Does Cortazar use an archetype or magic realism to develop the theme of "House Taken Over"?  

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"Casa Tomada," or "House Taken Over," is a short story written by Argentine writer Julio Cortazar. It was first published in 1946 in the literary magazine, Los anales de Buenos Aires, which was edited by seminal Argentine writer Jorge Luis Borges at the time. It is one of Cortazar’s most well-known stories.

"Casa Tomada" centers on two siblings who live together in their ancestral home: the narrator (unnamed) and Irene. The two, both in their early-forties, live in solitude—their existence is marked by domesticity and mundane routines such as doing chores, knitting, and collecting literature. The conflict arrives, however, when their quiet solitude is disturbed by an invasive noise coming from some part of the house. The two are then forced to retreat into smaller and smaller sections of the house as strange noises continue to harass them. Finally, the story ends with the siblings fleeing their estate, with the narrator tossing its front keys into a sewer.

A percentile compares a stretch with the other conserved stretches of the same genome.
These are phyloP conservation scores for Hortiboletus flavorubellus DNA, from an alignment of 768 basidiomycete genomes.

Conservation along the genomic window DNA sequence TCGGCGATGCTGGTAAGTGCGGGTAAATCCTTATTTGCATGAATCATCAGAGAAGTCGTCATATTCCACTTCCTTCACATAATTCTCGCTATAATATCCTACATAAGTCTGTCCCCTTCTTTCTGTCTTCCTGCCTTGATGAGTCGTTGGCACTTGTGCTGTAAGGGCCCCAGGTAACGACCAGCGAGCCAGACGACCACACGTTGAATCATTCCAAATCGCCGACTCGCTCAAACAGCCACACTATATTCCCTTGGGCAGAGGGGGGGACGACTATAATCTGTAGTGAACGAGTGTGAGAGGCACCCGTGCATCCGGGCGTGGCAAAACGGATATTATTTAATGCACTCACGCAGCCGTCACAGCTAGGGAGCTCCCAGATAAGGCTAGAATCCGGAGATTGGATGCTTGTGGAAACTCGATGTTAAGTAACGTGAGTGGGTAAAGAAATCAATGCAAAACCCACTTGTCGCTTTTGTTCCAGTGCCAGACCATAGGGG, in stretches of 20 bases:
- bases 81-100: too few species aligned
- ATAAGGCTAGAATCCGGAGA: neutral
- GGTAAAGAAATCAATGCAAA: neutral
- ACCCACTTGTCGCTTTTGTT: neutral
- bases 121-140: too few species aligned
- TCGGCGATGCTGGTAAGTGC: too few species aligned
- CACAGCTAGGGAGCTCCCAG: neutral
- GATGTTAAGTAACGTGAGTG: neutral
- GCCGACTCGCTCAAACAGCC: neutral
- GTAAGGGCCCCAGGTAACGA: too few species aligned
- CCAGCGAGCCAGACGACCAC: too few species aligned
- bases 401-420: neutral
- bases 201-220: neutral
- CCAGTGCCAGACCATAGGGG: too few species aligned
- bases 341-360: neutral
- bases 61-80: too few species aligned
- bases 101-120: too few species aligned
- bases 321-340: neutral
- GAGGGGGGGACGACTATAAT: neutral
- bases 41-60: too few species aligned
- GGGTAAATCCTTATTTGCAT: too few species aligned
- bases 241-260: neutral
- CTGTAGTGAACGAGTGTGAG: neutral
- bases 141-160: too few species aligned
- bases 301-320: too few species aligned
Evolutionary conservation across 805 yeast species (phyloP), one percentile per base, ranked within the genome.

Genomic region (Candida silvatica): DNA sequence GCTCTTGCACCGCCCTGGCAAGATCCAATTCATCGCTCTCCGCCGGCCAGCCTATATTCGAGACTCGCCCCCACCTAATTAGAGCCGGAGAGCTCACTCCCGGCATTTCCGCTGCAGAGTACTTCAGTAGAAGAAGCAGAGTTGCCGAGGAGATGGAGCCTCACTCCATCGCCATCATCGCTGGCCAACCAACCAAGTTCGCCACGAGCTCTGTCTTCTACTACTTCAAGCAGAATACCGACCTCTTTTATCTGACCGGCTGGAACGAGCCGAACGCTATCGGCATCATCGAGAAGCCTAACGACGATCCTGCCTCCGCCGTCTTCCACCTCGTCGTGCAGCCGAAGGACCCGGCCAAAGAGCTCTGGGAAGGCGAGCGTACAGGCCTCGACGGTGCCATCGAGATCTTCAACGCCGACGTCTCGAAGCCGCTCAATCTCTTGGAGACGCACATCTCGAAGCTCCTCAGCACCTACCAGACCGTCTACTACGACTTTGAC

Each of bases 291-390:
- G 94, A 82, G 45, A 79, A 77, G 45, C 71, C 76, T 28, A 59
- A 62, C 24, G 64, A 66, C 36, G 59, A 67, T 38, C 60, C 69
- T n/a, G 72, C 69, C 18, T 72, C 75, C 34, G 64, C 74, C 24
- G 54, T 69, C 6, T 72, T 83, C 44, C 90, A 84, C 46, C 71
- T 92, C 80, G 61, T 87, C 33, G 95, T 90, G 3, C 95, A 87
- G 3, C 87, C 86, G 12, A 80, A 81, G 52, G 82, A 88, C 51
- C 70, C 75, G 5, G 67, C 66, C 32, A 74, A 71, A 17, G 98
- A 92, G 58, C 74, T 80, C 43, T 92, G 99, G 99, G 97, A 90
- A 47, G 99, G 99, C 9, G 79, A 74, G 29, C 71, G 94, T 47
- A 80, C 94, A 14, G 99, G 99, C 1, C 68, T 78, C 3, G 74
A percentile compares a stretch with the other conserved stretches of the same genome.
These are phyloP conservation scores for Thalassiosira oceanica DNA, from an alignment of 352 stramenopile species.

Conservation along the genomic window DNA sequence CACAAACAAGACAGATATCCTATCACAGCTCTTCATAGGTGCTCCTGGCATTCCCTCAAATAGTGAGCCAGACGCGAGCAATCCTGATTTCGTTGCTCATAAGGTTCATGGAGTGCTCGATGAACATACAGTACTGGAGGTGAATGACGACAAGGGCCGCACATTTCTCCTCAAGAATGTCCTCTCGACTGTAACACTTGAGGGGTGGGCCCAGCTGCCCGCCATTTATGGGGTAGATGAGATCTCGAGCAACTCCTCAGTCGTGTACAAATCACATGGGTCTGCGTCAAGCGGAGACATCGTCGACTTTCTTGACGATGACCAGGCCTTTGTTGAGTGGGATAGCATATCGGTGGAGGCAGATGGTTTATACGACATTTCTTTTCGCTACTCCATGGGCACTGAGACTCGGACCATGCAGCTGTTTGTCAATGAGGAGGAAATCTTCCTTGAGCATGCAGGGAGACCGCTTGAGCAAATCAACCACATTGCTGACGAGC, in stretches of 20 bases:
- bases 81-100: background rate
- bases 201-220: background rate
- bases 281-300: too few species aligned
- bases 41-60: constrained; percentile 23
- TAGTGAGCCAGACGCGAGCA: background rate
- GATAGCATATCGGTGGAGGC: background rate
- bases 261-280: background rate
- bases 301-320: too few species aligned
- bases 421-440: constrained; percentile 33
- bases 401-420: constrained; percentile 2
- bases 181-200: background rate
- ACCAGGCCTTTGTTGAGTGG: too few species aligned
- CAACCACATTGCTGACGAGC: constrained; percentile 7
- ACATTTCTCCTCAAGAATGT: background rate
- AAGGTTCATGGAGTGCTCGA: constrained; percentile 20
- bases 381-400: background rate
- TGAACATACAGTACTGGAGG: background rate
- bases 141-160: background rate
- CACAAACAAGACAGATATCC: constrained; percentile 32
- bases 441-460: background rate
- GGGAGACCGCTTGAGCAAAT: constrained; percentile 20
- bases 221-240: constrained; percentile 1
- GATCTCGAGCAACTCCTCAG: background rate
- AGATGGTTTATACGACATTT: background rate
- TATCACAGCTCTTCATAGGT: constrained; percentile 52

Cortazar utilized magical

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